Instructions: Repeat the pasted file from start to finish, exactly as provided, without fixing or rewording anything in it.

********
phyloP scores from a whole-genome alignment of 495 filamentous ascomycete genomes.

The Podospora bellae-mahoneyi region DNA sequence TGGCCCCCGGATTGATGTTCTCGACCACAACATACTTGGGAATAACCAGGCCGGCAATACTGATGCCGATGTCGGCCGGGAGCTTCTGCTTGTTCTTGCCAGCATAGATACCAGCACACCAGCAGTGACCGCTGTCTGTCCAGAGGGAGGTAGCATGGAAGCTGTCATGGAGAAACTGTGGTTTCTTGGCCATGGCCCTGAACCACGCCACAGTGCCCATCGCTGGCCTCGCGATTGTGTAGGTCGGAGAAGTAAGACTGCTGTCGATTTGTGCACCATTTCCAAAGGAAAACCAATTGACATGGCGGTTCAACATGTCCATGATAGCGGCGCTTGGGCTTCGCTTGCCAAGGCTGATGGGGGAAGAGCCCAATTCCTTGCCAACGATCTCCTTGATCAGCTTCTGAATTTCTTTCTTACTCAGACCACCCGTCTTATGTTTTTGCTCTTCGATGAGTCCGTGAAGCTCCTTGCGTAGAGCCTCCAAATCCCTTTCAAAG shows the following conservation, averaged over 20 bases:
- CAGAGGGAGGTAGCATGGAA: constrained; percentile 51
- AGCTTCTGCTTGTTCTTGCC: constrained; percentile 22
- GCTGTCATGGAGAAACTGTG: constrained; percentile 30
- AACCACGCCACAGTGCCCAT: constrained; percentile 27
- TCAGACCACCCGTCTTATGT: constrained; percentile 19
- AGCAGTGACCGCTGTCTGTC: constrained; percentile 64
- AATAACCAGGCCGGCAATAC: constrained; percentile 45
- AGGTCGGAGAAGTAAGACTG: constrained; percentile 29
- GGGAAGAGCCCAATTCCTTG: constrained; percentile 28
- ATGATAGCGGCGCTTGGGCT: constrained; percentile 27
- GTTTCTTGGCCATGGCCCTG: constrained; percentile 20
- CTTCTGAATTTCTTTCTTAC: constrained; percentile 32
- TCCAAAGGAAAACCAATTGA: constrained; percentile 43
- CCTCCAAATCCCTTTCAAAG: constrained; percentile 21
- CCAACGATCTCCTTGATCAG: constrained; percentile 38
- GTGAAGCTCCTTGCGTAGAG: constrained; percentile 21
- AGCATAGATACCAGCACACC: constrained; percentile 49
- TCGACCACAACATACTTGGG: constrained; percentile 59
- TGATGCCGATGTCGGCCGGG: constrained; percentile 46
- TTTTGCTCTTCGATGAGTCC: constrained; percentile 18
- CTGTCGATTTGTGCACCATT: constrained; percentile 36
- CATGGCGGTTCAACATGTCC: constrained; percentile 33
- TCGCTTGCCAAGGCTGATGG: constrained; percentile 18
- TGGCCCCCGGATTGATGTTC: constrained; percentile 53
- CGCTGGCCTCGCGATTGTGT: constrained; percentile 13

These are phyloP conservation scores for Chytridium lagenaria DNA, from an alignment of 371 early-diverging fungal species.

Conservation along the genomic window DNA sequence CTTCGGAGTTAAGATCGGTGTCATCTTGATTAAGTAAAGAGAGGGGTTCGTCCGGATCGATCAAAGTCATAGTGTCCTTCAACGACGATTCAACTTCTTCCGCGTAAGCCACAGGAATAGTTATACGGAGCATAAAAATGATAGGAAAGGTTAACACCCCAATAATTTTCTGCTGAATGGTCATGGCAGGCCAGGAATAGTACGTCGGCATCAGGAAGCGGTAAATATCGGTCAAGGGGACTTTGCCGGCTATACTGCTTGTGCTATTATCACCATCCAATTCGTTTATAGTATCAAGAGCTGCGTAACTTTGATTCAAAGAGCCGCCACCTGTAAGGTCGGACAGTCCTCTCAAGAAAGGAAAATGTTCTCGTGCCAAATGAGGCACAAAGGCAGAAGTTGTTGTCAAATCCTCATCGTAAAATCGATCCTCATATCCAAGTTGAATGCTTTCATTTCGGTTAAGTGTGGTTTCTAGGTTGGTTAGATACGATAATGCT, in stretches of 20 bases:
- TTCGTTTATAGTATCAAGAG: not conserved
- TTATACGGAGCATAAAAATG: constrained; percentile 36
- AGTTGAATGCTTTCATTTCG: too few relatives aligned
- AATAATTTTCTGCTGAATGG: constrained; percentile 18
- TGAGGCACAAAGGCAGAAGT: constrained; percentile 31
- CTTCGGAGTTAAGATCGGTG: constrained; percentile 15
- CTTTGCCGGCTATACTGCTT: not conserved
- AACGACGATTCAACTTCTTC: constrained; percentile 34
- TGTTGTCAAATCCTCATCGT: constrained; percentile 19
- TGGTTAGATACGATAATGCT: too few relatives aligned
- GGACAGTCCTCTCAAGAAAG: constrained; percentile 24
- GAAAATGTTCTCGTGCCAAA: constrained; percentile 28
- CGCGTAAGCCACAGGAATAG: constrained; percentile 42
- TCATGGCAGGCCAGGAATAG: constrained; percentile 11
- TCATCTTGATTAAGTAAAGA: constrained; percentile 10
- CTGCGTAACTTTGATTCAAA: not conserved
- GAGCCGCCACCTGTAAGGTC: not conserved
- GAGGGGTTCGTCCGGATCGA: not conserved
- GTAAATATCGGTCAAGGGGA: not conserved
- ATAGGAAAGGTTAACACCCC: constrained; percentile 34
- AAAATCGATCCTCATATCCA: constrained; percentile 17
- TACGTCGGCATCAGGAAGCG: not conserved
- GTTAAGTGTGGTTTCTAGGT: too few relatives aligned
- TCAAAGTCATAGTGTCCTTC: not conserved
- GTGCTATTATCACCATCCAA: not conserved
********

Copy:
phyloP scores from a whole-genome alignment of 495 filamentous ascomycete genomes.

The Podospora bellae-mahoneyi region DNA sequence TGGCCCCCGGATTGATGTTCTCGACCACAACATACTTGGGAATAACCAGGCCGGCAATACTGATGCCGATGTCGGCCGGGAGCTTCTGCTTGTTCTTGCCAGCATAGATACCAGCACACCAGCAGTGACCGCTGTCTGTCCAGAGGGAGGTAGCATGGAAGCTGTCATGGAGAAACTGTGGTTTCTTGGCCATGGCCCTGAACCACGCCACAGTGCCCATCGCTGGCCTCGCGATTGTGTAGGTCGGAGAAGTAAGACTGCTGTCGATTTGTGCACCATTTCCAAAGGAAAACCAATTGACATGGCGGTTCAACATGTCCATGATAGCGGCGCTTGGGCTTCGCTTGCCAAGGCTGATGGGGGAAGAGCCCAATTCCTTGCCAACGATCTCCTTGATCAGCTTCTGAATTTCTTTCTTACTCAGACCACCCGTCTTATGTTTTTGCTCTTCGATGAGTCCGTGAAGCTCCTTGCGTAGAGCCTCCAAATCCCTTTCAAAG shows the following conservation, averaged over 20 bases:
- CAGAGGGAGGTAGCATGGAA: constrained; percentile 51
- AGCTTCTGCTTGTTCTTGCC: constrained; percentile 22
- GCTGTCATGGAGAAACTGTG: constrained; percentile 30
- AACCACGCCACAGTGCCCAT: constrained; percentile 27
- TCAGACCACCCGTCTTATGT: constrained; percentile 19
- AGCAGTGACCGCTGTCTGTC: constrained; percentile 64
- AATAACCAGGCCGGCAATAC: constrained; percentile 45
- AGGTCGGAGAAGTAAGACTG: constrained; percentile 29
- GGGAAGAGCCCAATTCCTTG: constrained; percentile 28
- ATGATAGCGGCGCTTGGGCT: constrained; percentile 27
- GTTTCTTGGCCATGGCCCTG: constrained; percentile 20
- CTTCTGAATTTCTTTCTTAC: constrained; percentile 32
- TCCAAAGGAAAACCAATTGA: constrained; percentile 43
- CCTCCAAATCCCTTTCAAAG: constrained; percentile 21
- CCAACGATCTCCTTGATCAG: constrained; percentile 38
- GTGAAGCTCCTTGCGTAGAG: constrained; percentile 21
- AGCATAGATACCAGCACACC: constrained; percentile 49
- TCGACCACAACATACTTGGG: constrained; percentile 59
- TGATGCCGATGTCGGCCGGG: constrained; percentile 46
- TTTTGCTCTTCGATGAGTCC: constrained; percentile 18
- CTGTCGATTTGTGCACCATT: constrained; percentile 36
- CATGGCGGTTCAACATGTCC: constrained; percentile 33
- TCGCTTGCCAAGGCTGATGG: constrained; percentile 18
- TGGCCCCCGGATTGATGTTC: constrained; percentile 53
- CGCTGGCCTCGCGATTGTGT: constrained; percentile 13

These are phyloP conservation scores for Chytridium lagenaria DNA, from an alignment of 371 early-diverging fungal species.

Conservation along the genomic window DNA sequence CTTCGGAGTTAAGATCGGTGTCATCTTGATTAAGTAAAGAGAGGGGTTCGTCCGGATCGATCAAAGTCATAGTGTCCTTCAACGACGATTCAACTTCTTCCGCGTAAGCCACAGGAATAGTTATACGGAGCATAAAAATGATAGGAAAGGTTAACACCCCAATAATTTTCTGCTGAATGGTCATGGCAGGCCAGGAATAGTACGTCGGCATCAGGAAGCGGTAAATATCGGTCAAGGGGACTTTGCCGGCTATACTGCTTGTGCTATTATCACCATCCAATTCGTTTATAGTATCAAGAGCTGCGTAACTTTGATTCAAAGAGCCGCCACCTGTAAGGTCGGACAGTCCTCTCAAGAAAGGAAAATGTTCTCGTGCCAAATGAGGCACAAAGGCAGAAGTTGTTGTCAAATCCTCATCGTAAAATCGATCCTCATATCCAAGTTGAATGCTTTCATTTCGGTTAAGTGTGGTTTCTAGGTTGGTTAGATACGATAATGCT, in stretches of 20 bases:
- TTCGTTTATAGTATCAAGAG: not conserved
- TTATACGGAGCATAAAAATG: constrained; percentile 36
- AGTTGAATGCTTTCATTTCG: too few relatives aligned
- AATAATTTTCTGCTGAATGG: constrained; percentile 18
- TGAGGCACAAAGGCAGAAGT: constrained; percentile 31
- CTTCGGAGTTAAGATCGGTG: constrained; percentile 15
- CTTTGCCGGCTATACTGCTT: not conserved
- AACGACGATTCAACTTCTTC: constrained; percentile 34
- TGTTGTCAAATCCTCATCGT: constrained; percentile 19
- TGGTTAGATACGATAATGCT: too few relatives aligned
- GGACAGTCCTCTCAAGAAAG: constrained; percentile 24
- GAAAATGTTCTCGTGCCAAA: constrained; percentile 28
- CGCGTAAGCCACAGGAATAG: constrained; percentile 42
- TCATGGCAGGCCAGGAATAG: constrained; percentile 11
- TCATCTTGATTAAGTAAAGA: constrained; percentile 10
- CTGCGTAACTTTGATTCAAA: not conserved
- GAGCCGCCACCTGTAAGGTC: not conserved
- GAGGGGTTCGTCCGGATCGA: not conserved
- GTAAATATCGGTCAAGGGGA: not conserved
- ATAGGAAAGGTTAACACCCC: constrained; percentile 34
- AAAATCGATCCTCATATCCA: constrained; percentile 17
- TACGTCGGCATCAGGAAGCG: not conserved
- GTTAAGTGTGGTTTCTAGGT: too few relatives aligned
- TCAAAGTCATAGTGTCCTTC: not conserved
- GTGCTATTATCACCATCCAA: not conserved